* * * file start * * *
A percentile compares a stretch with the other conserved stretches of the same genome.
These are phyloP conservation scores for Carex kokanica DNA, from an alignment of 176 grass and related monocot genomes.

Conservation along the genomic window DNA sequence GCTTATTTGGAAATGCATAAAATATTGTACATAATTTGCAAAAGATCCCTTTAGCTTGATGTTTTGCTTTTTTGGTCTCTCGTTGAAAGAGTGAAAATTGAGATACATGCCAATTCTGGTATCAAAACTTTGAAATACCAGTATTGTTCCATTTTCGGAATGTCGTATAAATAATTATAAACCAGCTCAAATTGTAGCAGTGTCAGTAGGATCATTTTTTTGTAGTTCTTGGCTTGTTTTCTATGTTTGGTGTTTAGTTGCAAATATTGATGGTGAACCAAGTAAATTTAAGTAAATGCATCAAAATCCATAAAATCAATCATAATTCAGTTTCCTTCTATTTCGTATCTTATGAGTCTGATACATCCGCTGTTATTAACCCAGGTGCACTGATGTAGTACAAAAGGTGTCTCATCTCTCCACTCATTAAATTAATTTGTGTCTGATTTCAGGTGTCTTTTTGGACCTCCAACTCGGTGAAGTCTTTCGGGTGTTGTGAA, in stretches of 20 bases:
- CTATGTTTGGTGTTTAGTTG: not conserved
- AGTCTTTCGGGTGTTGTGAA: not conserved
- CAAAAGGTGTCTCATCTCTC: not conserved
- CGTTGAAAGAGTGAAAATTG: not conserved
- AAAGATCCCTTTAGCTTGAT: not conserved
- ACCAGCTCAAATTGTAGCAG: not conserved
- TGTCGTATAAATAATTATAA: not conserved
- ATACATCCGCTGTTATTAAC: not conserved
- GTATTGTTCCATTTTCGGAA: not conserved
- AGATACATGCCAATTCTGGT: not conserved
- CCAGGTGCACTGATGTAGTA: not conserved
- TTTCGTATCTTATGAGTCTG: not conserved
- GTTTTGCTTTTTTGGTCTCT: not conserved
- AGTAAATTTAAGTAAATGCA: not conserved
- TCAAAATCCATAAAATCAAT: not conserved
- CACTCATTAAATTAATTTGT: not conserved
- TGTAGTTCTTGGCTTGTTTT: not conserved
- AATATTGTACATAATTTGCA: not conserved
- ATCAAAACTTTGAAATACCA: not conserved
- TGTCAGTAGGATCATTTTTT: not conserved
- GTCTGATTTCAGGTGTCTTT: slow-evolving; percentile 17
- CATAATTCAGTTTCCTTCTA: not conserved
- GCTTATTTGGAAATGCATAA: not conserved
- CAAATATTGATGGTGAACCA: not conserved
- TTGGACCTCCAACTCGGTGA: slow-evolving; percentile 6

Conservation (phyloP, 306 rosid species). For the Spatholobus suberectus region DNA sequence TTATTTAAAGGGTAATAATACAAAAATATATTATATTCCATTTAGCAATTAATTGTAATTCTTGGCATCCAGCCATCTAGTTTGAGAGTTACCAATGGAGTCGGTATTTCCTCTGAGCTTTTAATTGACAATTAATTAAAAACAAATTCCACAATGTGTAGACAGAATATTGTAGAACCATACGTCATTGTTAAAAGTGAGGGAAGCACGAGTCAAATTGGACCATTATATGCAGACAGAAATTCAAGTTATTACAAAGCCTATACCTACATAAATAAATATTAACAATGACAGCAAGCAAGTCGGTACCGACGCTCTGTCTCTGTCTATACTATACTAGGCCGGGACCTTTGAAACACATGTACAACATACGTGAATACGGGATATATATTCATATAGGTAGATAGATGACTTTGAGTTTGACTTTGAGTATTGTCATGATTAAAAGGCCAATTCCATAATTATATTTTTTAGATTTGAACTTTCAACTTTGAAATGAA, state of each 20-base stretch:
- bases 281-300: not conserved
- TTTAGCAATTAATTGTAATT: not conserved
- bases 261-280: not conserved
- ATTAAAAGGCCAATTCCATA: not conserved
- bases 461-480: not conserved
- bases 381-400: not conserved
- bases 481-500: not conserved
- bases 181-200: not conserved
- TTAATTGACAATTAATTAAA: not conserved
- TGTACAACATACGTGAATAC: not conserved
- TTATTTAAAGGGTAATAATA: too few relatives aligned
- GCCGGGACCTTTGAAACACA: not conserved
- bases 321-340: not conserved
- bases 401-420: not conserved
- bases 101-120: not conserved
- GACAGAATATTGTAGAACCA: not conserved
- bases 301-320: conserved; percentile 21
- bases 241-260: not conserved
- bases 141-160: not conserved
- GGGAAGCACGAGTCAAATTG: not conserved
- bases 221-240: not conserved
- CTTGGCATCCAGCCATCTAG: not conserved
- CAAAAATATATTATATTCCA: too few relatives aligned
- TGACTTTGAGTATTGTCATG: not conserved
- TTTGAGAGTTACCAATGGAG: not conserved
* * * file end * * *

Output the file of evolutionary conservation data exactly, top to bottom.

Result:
A percentile compares a stretch with the other conserved stretches of the same genome.
These are phyloP conservation scores for Carex kokanica DNA, from an alignment of 176 grass and related monocot genomes.

Conservation along the genomic window DNA sequence GCTTATTTGGAAATGCATAAAATATTGTACATAATTTGCAAAAGATCCCTTTAGCTTGATGTTTTGCTTTTTTGGTCTCTCGTTGAAAGAGTGAAAATTGAGATACATGCCAATTCTGGTATCAAAACTTTGAAATACCAGTATTGTTCCATTTTCGGAATGTCGTATAAATAATTATAAACCAGCTCAAATTGTAGCAGTGTCAGTAGGATCATTTTTTTGTAGTTCTTGGCTTGTTTTCTATGTTTGGTGTTTAGTTGCAAATATTGATGGTGAACCAAGTAAATTTAAGTAAATGCATCAAAATCCATAAAATCAATCATAATTCAGTTTCCTTCTATTTCGTATCTTATGAGTCTGATACATCCGCTGTTATTAACCCAGGTGCACTGATGTAGTACAAAAGGTGTCTCATCTCTCCACTCATTAAATTAATTTGTGTCTGATTTCAGGTGTCTTTTTGGACCTCCAACTCGGTGAAGTCTTTCGGGTGTTGTGAA, in stretches of 20 bases:
- CTATGTTTGGTGTTTAGTTG: not conserved
- AGTCTTTCGGGTGTTGTGAA: not conserved
- CAAAAGGTGTCTCATCTCTC: not conserved
- CGTTGAAAGAGTGAAAATTG: not conserved
- AAAGATCCCTTTAGCTTGAT: not conserved
- ACCAGCTCAAATTGTAGCAG: not conserved
- TGTCGTATAAATAATTATAA: not conserved
- ATACATCCGCTGTTATTAAC: not conserved
- GTATTGTTCCATTTTCGGAA: not conserved
- AGATACATGCCAATTCTGGT: not conserved
- CCAGGTGCACTGATGTAGTA: not conserved
- TTTCGTATCTTATGAGTCTG: not conserved
- GTTTTGCTTTTTTGGTCTCT: not conserved
- AGTAAATTTAAGTAAATGCA: not conserved
- TCAAAATCCATAAAATCAAT: not conserved
- CACTCATTAAATTAATTTGT: not conserved
- TGTAGTTCTTGGCTTGTTTT: not conserved
- AATATTGTACATAATTTGCA: not conserved
- ATCAAAACTTTGAAATACCA: not conserved
- TGTCAGTAGGATCATTTTTT: not conserved
- GTCTGATTTCAGGTGTCTTT: slow-evolving; percentile 17
- CATAATTCAGTTTCCTTCTA: not conserved
- GCTTATTTGGAAATGCATAA: not conserved
- CAAATATTGATGGTGAACCA: not conserved
- TTGGACCTCCAACTCGGTGA: slow-evolving; percentile 6

Conservation (phyloP, 306 rosid species). For the Spatholobus suberectus region DNA sequence TTATTTAAAGGGTAATAATACAAAAATATATTATATTCCATTTAGCAATTAATTGTAATTCTTGGCATCCAGCCATCTAGTTTGAGAGTTACCAATGGAGTCGGTATTTCCTCTGAGCTTTTAATTGACAATTAATTAAAAACAAATTCCACAATGTGTAGACAGAATATTGTAGAACCATACGTCATTGTTAAAAGTGAGGGAAGCACGAGTCAAATTGGACCATTATATGCAGACAGAAATTCAAGTTATTACAAAGCCTATACCTACATAAATAAATATTAACAATGACAGCAAGCAAGTCGGTACCGACGCTCTGTCTCTGTCTATACTATACTAGGCCGGGACCTTTGAAACACATGTACAACATACGTGAATACGGGATATATATTCATATAGGTAGATAGATGACTTTGAGTTTGACTTTGAGTATTGTCATGATTAAAAGGCCAATTCCATAATTATATTTTTTAGATTTGAACTTTCAACTTTGAAATGAA, state of each 20-base stretch:
- bases 281-300: not conserved
- TTTAGCAATTAATTGTAATT: not conserved
- bases 261-280: not conserved
- ATTAAAAGGCCAATTCCATA: not conserved
- bases 461-480: not conserved
- bases 381-400: not conserved
- bases 481-500: not conserved
- bases 181-200: not conserved
- TTAATTGACAATTAATTAAA: not conserved
- TGTACAACATACGTGAATAC: not conserved
- TTATTTAAAGGGTAATAATA: too few relatives aligned
- GCCGGGACCTTTGAAACACA: not conserved
- bases 321-340: not conserved
- bases 401-420: not conserved
- bases 101-120: not conserved
- GACAGAATATTGTAGAACCA: not conserved
- bases 301-320: conserved; percentile 21
- bases 241-260: not conserved
- bases 141-160: not conserved
- GGGAAGCACGAGTCAAATTG: not conserved
- bases 221-240: not conserved
- CTTGGCATCCAGCCATCTAG: not conserved
- CAAAAATATATTATATTCCA: too few relatives aligned
- TGACTTTGAGTATTGTCATG: not conserved
- TTTGAGAGTTACCAATGGAG: not conserved